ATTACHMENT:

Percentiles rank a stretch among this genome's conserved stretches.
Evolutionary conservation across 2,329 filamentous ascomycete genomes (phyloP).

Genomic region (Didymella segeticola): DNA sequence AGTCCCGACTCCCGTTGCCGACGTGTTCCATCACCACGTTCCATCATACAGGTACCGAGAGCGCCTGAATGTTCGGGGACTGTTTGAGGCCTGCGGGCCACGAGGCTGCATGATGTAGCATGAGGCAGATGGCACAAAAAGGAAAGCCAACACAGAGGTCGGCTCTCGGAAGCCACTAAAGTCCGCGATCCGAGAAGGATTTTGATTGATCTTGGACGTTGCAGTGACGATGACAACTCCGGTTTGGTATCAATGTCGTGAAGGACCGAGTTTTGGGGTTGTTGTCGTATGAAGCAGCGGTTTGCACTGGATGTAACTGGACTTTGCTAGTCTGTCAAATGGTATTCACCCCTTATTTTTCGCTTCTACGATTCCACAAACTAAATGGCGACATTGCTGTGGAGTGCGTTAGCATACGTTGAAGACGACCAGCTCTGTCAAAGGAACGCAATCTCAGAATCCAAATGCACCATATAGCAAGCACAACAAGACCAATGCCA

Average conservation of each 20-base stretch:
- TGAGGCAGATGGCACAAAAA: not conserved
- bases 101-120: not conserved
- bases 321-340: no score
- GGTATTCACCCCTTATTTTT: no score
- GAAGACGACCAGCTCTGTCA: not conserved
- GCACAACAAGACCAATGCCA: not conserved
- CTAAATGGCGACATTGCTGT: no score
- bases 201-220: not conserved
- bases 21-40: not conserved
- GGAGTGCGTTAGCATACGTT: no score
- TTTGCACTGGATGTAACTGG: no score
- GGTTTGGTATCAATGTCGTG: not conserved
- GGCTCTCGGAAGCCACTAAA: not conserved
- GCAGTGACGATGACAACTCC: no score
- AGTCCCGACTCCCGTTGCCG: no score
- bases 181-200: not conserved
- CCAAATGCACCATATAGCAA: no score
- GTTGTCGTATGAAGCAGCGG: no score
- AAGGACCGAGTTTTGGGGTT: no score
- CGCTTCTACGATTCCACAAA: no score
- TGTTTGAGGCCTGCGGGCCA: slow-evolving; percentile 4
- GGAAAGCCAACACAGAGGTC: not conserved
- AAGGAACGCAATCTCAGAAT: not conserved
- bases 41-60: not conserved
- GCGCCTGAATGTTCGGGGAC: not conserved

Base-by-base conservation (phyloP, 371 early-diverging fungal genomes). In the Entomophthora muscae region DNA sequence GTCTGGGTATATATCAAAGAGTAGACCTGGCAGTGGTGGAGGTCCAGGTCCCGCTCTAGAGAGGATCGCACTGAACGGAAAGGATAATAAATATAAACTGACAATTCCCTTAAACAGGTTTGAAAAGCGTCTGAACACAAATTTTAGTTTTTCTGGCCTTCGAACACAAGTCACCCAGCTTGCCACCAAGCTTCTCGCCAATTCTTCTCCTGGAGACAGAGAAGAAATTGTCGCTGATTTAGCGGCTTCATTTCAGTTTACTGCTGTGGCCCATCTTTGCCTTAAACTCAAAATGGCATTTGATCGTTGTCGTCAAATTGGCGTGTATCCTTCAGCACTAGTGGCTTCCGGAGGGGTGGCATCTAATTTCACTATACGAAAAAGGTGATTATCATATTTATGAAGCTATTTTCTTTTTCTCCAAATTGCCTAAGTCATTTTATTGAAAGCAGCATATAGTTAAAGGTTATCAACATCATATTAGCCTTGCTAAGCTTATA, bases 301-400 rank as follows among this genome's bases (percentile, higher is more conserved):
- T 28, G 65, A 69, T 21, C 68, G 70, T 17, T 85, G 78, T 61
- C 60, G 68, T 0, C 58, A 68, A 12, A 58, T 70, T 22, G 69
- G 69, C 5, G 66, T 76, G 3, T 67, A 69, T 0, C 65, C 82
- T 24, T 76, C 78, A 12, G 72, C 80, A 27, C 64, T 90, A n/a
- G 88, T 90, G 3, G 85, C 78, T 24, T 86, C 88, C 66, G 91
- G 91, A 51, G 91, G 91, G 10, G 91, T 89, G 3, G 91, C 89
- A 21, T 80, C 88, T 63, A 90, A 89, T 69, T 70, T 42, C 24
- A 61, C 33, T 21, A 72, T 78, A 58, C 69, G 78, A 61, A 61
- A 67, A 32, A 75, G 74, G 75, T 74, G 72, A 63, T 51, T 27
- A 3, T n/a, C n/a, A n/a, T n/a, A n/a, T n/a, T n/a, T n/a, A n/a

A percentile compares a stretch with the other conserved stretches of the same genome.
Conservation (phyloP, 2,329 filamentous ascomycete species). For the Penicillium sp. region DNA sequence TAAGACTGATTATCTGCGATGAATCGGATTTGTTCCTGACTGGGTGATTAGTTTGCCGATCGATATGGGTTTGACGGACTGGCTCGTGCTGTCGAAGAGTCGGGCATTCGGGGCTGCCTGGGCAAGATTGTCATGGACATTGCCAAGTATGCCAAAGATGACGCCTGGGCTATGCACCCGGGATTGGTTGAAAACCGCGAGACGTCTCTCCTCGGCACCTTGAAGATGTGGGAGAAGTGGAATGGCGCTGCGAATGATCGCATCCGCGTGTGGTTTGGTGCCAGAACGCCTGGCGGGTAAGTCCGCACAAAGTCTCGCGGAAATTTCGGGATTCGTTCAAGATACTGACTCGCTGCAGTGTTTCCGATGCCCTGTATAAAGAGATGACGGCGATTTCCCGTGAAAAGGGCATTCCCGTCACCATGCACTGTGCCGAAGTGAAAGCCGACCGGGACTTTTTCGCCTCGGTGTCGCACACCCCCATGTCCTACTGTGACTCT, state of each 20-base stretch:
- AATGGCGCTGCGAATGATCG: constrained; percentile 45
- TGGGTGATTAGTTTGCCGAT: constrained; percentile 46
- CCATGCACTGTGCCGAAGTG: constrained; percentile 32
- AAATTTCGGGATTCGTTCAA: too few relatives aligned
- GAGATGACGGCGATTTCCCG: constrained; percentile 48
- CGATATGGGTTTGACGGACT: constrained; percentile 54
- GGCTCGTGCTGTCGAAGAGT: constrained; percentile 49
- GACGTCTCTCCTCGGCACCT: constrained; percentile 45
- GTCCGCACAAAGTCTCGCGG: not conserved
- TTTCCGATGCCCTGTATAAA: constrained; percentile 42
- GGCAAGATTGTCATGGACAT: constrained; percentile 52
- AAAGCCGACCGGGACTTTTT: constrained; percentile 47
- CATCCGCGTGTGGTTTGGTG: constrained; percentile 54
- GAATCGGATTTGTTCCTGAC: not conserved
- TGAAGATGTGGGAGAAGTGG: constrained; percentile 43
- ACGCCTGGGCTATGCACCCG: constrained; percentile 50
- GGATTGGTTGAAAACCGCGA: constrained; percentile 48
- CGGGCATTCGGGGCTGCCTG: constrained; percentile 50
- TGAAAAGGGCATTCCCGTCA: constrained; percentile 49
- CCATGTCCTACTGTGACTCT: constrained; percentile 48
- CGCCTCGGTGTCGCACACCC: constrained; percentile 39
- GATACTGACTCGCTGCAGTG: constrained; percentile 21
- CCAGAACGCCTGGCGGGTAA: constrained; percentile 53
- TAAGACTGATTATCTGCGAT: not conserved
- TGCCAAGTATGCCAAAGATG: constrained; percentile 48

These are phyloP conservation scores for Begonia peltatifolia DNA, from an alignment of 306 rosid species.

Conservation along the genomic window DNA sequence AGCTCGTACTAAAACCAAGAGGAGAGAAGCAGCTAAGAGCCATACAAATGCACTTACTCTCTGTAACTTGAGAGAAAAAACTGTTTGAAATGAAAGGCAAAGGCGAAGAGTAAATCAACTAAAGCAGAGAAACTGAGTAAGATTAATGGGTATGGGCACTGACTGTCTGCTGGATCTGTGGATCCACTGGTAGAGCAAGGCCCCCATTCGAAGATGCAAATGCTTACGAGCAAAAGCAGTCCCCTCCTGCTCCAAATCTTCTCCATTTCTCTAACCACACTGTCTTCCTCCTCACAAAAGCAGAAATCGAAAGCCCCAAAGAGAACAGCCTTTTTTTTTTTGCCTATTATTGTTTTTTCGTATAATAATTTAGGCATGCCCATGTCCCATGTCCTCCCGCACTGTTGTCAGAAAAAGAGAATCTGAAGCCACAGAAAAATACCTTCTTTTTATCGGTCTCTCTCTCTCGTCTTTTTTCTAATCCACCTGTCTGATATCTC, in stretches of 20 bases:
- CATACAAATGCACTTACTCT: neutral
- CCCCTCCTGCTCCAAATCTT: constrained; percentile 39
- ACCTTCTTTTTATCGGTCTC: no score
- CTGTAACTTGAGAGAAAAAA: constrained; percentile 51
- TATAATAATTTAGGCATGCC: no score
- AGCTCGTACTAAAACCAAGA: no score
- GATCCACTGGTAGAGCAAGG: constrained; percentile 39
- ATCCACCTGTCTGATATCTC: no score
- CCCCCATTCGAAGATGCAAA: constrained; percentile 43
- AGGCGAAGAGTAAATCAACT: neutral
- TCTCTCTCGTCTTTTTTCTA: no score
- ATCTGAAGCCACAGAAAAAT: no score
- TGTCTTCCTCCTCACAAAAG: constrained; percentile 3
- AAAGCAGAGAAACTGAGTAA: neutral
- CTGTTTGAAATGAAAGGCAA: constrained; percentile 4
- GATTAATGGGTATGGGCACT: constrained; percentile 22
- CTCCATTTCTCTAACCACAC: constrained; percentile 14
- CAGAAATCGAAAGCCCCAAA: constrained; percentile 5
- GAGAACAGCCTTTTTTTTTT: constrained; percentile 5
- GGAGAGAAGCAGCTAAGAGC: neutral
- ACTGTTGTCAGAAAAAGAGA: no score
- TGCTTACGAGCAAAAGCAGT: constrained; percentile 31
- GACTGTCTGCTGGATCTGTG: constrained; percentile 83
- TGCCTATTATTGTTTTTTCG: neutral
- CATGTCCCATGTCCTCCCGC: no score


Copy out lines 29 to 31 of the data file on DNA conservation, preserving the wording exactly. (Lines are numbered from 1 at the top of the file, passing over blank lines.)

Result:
- GCGCCTGAATGTTCGGGGAC: not conserved

Base-by-base conservation (phyloP, 371 early-diverging fungal genomes). In the Entomophthora muscae region DNA sequence GTCTGGGTATATATCAAAGAGTAGACCTGGCAGTGGTGGAGGTCCAGGTCCCGCTCTAGAGAGGATCGCACTGAACGGAAAGGATAATAAATATAAACTGACAATTCCCTTAAACAGGTTTGAAAAGCGTCTGAACACAAATTTTAGTTTTTCTGGCCTTCGAACACAAGTCACCCAGCTTGCCACCAAGCTTCTCGCCAATTCTTCTCCTGGAGACAGAGAAGAAATTGTCGCTGATTTAGCGGCTTCATTTCAGTTTACTGCTGTGGCCCATCTTTGCCTTAAACTCAAAATGGCATTTGATCGTTGTCGTCAAATTGGCGTGTATCCTTCAGCACTAGTGGCTTCCGGAGGGGTGGCATCTAATTTCACTATACGAAAAAGGTGATTATCATATTTATGAAGCTATTTTCTTTTTCTCCAAATTGCCTAAGTCATTTTATTGAAAGCAGCATATAGTTAAAGGTTATCAACATCATATTAGCCTTGCTAAGCTTATA, bases 301-400 rank as follows among this genome's bases (percentile, higher is more conserved):
- T 28, G 65, A 69, T 21, C 68, G 70, T 17, T 85, G 78, T 61